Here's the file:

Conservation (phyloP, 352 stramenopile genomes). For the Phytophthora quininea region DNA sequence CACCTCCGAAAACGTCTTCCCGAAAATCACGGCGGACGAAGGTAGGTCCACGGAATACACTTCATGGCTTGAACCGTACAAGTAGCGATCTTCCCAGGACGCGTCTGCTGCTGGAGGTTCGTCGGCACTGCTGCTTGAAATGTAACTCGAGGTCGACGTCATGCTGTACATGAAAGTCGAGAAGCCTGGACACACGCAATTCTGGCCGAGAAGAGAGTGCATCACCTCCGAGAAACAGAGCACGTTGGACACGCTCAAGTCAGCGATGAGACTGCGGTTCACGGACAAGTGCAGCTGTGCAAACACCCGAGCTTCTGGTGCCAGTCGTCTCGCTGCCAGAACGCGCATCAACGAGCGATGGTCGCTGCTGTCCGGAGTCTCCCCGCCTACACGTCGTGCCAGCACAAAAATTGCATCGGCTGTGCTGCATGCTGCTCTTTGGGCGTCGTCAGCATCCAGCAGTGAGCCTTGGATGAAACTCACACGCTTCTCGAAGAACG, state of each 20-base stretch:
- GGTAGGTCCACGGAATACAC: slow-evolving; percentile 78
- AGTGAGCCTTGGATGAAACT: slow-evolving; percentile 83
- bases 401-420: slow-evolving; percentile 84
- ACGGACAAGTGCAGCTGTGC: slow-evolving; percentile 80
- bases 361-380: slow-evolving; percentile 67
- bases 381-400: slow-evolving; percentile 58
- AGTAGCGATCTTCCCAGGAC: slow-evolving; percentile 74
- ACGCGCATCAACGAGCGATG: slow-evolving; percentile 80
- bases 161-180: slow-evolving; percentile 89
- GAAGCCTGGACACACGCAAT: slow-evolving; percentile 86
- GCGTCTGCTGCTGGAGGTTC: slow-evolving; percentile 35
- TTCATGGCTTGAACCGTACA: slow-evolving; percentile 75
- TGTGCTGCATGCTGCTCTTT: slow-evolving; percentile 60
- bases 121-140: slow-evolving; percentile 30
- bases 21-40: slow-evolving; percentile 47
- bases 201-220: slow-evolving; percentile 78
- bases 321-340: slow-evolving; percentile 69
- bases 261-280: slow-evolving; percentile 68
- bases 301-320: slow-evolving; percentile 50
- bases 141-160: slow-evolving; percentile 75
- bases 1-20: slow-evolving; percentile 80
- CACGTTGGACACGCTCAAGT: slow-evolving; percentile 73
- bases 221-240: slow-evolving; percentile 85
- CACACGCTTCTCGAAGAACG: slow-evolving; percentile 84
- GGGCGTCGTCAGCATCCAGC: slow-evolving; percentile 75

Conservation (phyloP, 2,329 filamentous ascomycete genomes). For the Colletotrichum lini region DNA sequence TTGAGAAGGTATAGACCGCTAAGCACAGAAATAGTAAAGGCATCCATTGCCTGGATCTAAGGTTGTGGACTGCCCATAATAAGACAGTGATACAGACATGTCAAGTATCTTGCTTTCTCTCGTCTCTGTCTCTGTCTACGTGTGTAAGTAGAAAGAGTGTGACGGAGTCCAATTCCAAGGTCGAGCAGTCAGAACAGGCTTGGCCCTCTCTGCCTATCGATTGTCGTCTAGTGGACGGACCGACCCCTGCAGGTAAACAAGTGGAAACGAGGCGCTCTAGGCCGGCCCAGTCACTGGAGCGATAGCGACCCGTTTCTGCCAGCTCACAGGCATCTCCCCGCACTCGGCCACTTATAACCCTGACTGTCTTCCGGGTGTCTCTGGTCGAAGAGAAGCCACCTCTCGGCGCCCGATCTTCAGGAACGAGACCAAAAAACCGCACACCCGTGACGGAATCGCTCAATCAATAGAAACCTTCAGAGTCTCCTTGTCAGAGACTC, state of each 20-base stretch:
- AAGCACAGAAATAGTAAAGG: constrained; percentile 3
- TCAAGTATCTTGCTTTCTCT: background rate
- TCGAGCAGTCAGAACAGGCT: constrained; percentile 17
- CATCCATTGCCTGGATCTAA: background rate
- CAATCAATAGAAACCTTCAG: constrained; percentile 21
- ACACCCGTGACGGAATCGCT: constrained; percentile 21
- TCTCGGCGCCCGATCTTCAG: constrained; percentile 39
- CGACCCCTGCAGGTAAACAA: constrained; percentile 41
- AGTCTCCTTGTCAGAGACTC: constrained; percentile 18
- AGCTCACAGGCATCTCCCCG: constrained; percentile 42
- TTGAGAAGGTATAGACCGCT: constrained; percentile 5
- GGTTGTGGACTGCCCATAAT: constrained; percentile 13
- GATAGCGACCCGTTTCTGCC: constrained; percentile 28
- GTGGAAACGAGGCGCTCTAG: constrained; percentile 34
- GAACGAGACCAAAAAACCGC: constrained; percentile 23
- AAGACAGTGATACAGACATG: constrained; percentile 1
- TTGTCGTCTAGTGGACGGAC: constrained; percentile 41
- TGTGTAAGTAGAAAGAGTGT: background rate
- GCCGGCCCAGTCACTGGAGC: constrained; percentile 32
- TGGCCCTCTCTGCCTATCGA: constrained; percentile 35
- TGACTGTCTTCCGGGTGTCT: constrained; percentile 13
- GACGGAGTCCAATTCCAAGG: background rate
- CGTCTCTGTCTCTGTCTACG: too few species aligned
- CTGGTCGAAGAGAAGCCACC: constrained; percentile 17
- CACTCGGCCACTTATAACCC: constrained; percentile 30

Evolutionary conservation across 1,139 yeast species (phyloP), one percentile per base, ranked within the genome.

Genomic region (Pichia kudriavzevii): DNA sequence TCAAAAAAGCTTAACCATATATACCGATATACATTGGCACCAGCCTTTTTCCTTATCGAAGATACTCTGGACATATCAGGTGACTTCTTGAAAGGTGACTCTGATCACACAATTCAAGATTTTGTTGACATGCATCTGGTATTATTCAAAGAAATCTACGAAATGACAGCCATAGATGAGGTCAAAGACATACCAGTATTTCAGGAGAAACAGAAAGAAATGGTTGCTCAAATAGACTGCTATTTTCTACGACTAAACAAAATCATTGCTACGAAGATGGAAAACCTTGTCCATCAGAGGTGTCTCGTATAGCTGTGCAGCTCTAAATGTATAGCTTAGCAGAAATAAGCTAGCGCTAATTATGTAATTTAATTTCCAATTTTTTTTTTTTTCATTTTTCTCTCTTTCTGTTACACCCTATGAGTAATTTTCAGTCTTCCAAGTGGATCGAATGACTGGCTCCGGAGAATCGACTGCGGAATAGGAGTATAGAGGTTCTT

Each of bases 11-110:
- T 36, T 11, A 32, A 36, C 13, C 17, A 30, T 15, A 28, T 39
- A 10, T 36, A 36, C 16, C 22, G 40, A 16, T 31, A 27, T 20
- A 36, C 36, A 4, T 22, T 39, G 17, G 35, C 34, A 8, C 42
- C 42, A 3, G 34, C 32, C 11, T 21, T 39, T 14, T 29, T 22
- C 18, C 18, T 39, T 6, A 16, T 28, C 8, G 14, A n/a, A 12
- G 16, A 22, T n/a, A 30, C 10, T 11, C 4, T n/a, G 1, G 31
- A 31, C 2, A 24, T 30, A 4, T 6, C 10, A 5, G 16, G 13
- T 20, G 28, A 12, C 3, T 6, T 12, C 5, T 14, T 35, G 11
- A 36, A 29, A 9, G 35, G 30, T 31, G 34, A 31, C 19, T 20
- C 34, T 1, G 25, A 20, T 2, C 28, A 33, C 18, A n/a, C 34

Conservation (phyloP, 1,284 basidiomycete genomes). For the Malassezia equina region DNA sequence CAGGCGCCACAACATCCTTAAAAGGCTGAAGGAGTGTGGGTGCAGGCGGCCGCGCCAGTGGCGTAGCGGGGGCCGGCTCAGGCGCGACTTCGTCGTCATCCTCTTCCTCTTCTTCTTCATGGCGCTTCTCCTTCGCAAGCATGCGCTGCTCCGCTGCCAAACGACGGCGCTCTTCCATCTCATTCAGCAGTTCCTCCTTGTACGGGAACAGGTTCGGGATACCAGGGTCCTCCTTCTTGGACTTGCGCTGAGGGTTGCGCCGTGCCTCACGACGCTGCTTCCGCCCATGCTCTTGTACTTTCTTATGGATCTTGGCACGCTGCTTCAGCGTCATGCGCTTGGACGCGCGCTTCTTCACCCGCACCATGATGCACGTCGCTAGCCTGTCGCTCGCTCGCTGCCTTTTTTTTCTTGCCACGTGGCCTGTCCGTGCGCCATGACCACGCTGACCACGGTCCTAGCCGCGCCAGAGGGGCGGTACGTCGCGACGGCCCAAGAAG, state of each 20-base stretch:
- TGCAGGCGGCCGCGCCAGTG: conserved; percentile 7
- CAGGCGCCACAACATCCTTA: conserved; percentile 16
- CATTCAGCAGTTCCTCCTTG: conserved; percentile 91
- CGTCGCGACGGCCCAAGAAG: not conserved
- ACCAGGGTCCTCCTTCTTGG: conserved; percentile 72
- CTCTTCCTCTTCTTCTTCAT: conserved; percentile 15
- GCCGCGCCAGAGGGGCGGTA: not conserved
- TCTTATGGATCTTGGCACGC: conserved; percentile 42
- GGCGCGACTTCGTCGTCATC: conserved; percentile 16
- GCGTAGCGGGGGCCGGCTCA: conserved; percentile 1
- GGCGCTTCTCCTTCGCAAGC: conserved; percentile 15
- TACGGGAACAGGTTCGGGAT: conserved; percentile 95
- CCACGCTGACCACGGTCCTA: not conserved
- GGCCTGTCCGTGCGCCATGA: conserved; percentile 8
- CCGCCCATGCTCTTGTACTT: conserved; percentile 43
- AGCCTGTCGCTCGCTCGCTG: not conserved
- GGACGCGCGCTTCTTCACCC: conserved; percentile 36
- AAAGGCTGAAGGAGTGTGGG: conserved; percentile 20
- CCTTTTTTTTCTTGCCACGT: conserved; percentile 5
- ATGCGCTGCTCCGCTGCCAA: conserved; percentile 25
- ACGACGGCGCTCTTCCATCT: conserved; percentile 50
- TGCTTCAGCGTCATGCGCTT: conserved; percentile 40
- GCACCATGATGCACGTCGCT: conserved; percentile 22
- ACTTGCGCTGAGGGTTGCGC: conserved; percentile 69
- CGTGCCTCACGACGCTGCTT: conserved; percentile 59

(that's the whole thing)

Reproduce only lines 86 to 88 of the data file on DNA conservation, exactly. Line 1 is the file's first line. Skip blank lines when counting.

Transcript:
- ATGCGCTGCTCCGCTGCCAA: conserved; percentile 25
- ACGACGGCGCTCTTCCATCT: conserved; percentile 50
- TGCTTCAGCGTCATGCGCTT: conserved; percentile 40